Andy Baker and David Cupery, "Anti-Americanism in Latin America: Economic Exchange, Foreign Policy Legacies, and Mass Attitudes Toward the Colossus of the North." Latin American Research Review 48, 2 (2013): 106-130.
Abstract (yes, sadly gated):
Do Latin American citizens admire the United States for its material wealth and the opportunities this creates for them, or do they revile the United States because of the military and economic threat it has historically posed? Both narratives have a strong presence in Latin American societies, and much scholarship on mass anti-Americanism in the region portrays the dominant narrative as one of the United States as threat. In this article, we consult surveys from contemporary Latin America and find that various forms of ongoing economic exchange with the United States—trade, aid, migration, and remittances—are the primary influence on mass perception of the northern hegemon and actually promote goodwill, rather than bitterness, toward the United States. Moreover, we demonstrate that the most powerful channel through which economic exchange does so is consumption: inflows of US imports boost pro-American sentiment more than do other forms of exchange. In contrast, the legacy of US imperialism has little resonance in mass beliefs about the colossus of the north.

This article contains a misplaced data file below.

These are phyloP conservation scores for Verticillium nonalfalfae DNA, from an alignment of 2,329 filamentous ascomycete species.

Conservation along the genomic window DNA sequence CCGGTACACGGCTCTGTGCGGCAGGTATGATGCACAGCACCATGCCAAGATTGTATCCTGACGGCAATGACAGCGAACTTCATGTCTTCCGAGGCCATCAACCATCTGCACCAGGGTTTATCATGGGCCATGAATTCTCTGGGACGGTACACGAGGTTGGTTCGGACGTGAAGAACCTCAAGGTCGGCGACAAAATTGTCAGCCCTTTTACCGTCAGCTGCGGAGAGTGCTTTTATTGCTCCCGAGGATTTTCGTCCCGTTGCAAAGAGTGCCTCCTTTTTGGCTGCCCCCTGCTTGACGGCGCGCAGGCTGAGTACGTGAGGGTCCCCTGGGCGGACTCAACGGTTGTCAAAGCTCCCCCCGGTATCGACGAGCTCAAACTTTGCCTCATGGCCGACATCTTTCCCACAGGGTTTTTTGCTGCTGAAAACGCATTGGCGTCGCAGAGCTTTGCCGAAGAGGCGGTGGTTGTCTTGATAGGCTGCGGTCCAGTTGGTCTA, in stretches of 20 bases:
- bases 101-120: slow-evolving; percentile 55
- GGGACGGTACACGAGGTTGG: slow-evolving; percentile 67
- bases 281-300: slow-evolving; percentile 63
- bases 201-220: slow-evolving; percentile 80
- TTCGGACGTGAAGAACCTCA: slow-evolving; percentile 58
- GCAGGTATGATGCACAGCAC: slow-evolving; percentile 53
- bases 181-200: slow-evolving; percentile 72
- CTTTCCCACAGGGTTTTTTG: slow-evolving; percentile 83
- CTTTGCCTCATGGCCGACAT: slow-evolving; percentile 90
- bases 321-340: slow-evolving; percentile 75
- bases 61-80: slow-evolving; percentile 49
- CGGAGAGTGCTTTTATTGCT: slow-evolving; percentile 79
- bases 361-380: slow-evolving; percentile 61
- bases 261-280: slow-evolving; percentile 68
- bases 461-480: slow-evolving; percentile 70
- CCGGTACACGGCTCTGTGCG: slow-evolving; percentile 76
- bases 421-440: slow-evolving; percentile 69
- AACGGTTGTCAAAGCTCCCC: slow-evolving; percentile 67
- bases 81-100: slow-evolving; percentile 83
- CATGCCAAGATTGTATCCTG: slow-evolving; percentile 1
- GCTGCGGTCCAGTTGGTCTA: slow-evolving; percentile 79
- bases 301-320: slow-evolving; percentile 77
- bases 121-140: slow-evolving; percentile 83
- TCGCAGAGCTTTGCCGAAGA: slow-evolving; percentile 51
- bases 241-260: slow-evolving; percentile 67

This study goes along nicely with the recent Pew Hispanic Study talking about the positive image of the United States in Latin America. There's a lot of well-grounded but counterintuitive and counter-CW points as well. For example, countries closer to the United States view it more favorably (as opposed to focusing on past intervention). Baker and Cupery argue this makes sense when viewed in economic terms: transaction costs are lower, trade is there higher, and that in turn leads to goodwill. I pluck this graph from their study:
They are careful to say this doesn't mean excusing past U.S. aggression or anything else, but rather there is empirical evidence to suggest Latin Americans view the United States more favorably than generally portrayed.
They have several concluding points, and this one especially struck me:
observers have focused on rather grandiose causes of anti-Americanism (e.g., imperialism, religiosity, economic exploitation, cultural hegemony) and equally grandiose manifestations of it (e.g., terrorism, mass protests, consumer boycotts, and elite rhetoric such as Hugo Chávez’s colorful criticisms of US presidents). Yet it is also time to recognize that Latin American beliefs about the colossus of the north are shaped far more by mundane, daily instances of economic exchange, and these continually unfolding events lead Latin Americans to, on balance, appreciate their northern neighbor.
We do focus too much on the grandiose. There is a lot of positive lower-level activity going on all the time, often even with countries whose presidents are publicly criticizing the United States for domestic audiences. That lower profile activity builds bridges but is less exciting and doesn't seem newsworthy.